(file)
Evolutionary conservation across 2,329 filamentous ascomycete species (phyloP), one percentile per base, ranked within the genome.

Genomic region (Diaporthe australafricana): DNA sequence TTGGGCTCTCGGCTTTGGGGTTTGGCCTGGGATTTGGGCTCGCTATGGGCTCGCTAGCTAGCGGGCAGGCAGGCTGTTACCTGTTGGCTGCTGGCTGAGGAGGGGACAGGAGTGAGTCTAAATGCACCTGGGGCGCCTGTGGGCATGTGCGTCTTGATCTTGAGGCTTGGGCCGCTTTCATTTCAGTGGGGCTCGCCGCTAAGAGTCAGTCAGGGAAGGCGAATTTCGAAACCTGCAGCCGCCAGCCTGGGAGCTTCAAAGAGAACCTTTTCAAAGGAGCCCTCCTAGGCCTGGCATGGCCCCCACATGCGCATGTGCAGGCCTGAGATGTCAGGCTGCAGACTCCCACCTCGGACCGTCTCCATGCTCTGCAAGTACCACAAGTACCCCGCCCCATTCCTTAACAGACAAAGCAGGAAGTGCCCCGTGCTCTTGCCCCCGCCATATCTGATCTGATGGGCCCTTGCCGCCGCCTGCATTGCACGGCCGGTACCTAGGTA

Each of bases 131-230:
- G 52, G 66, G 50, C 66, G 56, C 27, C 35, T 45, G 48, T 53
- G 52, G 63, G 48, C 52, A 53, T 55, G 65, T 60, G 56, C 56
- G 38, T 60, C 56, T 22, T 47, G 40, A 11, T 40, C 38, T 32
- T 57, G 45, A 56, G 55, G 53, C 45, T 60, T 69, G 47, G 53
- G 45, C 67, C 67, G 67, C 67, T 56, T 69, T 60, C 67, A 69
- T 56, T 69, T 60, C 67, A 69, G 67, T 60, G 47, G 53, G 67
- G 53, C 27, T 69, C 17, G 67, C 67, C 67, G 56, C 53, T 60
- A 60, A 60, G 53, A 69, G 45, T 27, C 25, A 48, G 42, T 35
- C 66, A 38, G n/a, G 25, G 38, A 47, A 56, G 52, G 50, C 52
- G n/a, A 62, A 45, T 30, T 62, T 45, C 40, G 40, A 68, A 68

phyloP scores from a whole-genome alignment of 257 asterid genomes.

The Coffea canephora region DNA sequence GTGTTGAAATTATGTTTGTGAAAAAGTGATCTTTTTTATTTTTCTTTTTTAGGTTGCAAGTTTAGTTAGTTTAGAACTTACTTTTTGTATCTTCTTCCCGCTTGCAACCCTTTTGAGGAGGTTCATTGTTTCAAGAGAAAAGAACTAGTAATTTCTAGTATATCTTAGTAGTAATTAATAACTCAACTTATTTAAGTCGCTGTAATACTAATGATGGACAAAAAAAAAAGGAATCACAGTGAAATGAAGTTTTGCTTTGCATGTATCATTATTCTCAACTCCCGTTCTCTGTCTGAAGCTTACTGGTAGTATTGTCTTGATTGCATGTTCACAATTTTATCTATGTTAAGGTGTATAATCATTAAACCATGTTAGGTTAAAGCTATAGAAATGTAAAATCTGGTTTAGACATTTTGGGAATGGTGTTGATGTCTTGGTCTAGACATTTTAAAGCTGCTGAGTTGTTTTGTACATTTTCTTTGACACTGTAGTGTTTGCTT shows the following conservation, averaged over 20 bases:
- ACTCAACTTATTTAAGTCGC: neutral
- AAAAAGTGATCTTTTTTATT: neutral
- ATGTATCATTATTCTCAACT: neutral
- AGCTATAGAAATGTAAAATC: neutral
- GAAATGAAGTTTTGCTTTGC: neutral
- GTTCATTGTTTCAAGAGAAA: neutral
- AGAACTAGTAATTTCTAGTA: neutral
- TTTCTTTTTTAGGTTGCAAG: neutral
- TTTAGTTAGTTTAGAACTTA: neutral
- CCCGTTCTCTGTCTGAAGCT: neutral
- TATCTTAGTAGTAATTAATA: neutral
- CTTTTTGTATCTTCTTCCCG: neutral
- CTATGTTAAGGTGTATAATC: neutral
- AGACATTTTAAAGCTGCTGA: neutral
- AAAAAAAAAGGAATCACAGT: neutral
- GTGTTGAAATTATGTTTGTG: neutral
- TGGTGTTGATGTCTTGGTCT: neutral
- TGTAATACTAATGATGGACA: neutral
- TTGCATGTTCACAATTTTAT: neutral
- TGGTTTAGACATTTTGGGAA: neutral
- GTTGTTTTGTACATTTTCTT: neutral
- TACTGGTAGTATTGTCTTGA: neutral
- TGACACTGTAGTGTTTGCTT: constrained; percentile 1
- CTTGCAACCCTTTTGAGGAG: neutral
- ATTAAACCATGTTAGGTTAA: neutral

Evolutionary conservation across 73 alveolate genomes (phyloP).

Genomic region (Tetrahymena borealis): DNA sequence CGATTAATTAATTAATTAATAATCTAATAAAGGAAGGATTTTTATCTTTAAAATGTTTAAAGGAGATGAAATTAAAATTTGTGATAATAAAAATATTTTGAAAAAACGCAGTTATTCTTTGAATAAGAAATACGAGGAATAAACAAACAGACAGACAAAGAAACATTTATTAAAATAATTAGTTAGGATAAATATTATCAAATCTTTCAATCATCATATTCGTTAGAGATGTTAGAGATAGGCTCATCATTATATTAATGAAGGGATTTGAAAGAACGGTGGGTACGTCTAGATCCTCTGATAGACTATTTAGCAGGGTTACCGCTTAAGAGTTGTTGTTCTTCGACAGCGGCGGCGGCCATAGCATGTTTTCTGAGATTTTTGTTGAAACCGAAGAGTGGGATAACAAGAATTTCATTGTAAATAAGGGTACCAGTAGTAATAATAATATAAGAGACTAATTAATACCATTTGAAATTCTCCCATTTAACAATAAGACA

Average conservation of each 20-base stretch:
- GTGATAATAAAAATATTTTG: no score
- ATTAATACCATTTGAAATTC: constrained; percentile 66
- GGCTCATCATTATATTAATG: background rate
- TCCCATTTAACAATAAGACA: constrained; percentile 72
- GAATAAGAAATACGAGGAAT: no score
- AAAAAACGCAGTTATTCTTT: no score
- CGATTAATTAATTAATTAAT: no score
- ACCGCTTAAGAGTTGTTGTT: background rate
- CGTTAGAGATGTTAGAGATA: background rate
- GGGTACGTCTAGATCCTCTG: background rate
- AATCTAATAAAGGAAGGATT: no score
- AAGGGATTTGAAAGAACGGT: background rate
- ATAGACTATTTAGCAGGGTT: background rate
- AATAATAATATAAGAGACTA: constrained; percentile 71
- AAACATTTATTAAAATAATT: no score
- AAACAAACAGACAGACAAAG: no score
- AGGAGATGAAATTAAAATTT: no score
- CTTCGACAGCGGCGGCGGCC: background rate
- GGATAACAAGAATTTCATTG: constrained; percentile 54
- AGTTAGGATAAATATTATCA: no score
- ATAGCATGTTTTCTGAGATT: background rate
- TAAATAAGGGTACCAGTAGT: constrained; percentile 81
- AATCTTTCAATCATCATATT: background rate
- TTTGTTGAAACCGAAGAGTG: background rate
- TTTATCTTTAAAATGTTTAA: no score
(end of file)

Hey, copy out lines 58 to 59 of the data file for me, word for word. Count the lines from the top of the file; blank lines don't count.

- AAACATTTATTAAAATAATT: no score
- AAACAAACAGACAGACAAAG: no score